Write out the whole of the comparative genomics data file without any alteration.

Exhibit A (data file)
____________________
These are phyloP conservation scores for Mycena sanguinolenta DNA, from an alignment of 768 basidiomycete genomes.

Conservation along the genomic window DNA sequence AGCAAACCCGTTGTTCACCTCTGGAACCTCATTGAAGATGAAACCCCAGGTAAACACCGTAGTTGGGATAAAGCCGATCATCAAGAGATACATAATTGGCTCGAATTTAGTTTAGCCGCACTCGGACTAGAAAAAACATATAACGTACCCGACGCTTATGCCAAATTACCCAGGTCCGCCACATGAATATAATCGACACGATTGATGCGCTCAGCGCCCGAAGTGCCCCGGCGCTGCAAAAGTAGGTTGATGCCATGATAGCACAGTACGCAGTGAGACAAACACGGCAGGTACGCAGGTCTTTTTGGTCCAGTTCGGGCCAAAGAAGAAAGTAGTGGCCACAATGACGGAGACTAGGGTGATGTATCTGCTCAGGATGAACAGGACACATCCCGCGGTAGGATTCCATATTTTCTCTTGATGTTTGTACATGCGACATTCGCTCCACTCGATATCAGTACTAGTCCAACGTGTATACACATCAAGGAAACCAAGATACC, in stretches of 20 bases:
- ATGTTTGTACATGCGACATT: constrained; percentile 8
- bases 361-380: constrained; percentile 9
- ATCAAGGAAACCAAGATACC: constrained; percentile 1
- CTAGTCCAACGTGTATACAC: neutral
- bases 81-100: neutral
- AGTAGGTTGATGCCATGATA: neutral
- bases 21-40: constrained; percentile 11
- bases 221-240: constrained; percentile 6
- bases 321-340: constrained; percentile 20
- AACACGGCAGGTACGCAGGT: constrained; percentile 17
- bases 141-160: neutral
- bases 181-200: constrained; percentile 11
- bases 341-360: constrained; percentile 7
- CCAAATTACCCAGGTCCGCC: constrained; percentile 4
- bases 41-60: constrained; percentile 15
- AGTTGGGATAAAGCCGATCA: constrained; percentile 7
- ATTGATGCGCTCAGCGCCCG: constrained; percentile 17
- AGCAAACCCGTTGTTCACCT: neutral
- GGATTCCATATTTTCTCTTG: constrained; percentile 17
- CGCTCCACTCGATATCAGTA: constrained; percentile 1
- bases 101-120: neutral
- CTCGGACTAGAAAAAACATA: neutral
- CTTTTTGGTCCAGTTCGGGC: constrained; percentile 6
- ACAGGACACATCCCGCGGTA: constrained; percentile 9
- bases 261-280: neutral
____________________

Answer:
These are phyloP conservation scores for Mycena sanguinolenta DNA, from an alignment of 768 basidiomycete genomes.

Conservation along the genomic window DNA sequence AGCAAACCCGTTGTTCACCTCTGGAACCTCATTGAAGATGAAACCCCAGGTAAACACCGTAGTTGGGATAAAGCCGATCATCAAGAGATACATAATTGGCTCGAATTTAGTTTAGCCGCACTCGGACTAGAAAAAACATATAACGTACCCGACGCTTATGCCAAATTACCCAGGTCCGCCACATGAATATAATCGACACGATTGATGCGCTCAGCGCCCGAAGTGCCCCGGCGCTGCAAAAGTAGGTTGATGCCATGATAGCACAGTACGCAGTGAGACAAACACGGCAGGTACGCAGGTCTTTTTGGTCCAGTTCGGGCCAAAGAAGAAAGTAGTGGCCACAATGACGGAGACTAGGGTGATGTATCTGCTCAGGATGAACAGGACACATCCCGCGGTAGGATTCCATATTTTCTCTTGATGTTTGTACATGCGACATTCGCTCCACTCGATATCAGTACTAGTCCAACGTGTATACACATCAAGGAAACCAAGATACC, in stretches of 20 bases:
- ATGTTTGTACATGCGACATT: constrained; percentile 8
- bases 361-380: constrained; percentile 9
- ATCAAGGAAACCAAGATACC: constrained; percentile 1
- CTAGTCCAACGTGTATACAC: neutral
- bases 81-100: neutral
- AGTAGGTTGATGCCATGATA: neutral
- bases 21-40: constrained; percentile 11
- bases 221-240: constrained; percentile 6
- bases 321-340: constrained; percentile 20
- AACACGGCAGGTACGCAGGT: constrained; percentile 17
- bases 141-160: neutral
- bases 181-200: constrained; percentile 11
- bases 341-360: constrained; percentile 7
- CCAAATTACCCAGGTCCGCC: constrained; percentile 4
- bases 41-60: constrained; percentile 15
- AGTTGGGATAAAGCCGATCA: constrained; percentile 7
- ATTGATGCGCTCAGCGCCCG: constrained; percentile 17
- AGCAAACCCGTTGTTCACCT: neutral
- GGATTCCATATTTTCTCTTG: constrained; percentile 17
- CGCTCCACTCGATATCAGTA: constrained; percentile 1
- bases 101-120: neutral
- CTCGGACTAGAAAAAACATA: neutral
- CTTTTTGGTCCAGTTCGGGC: constrained; percentile 6
- ACAGGACACATCCCGCGGTA: constrained; percentile 9
- bases 261-280: neutral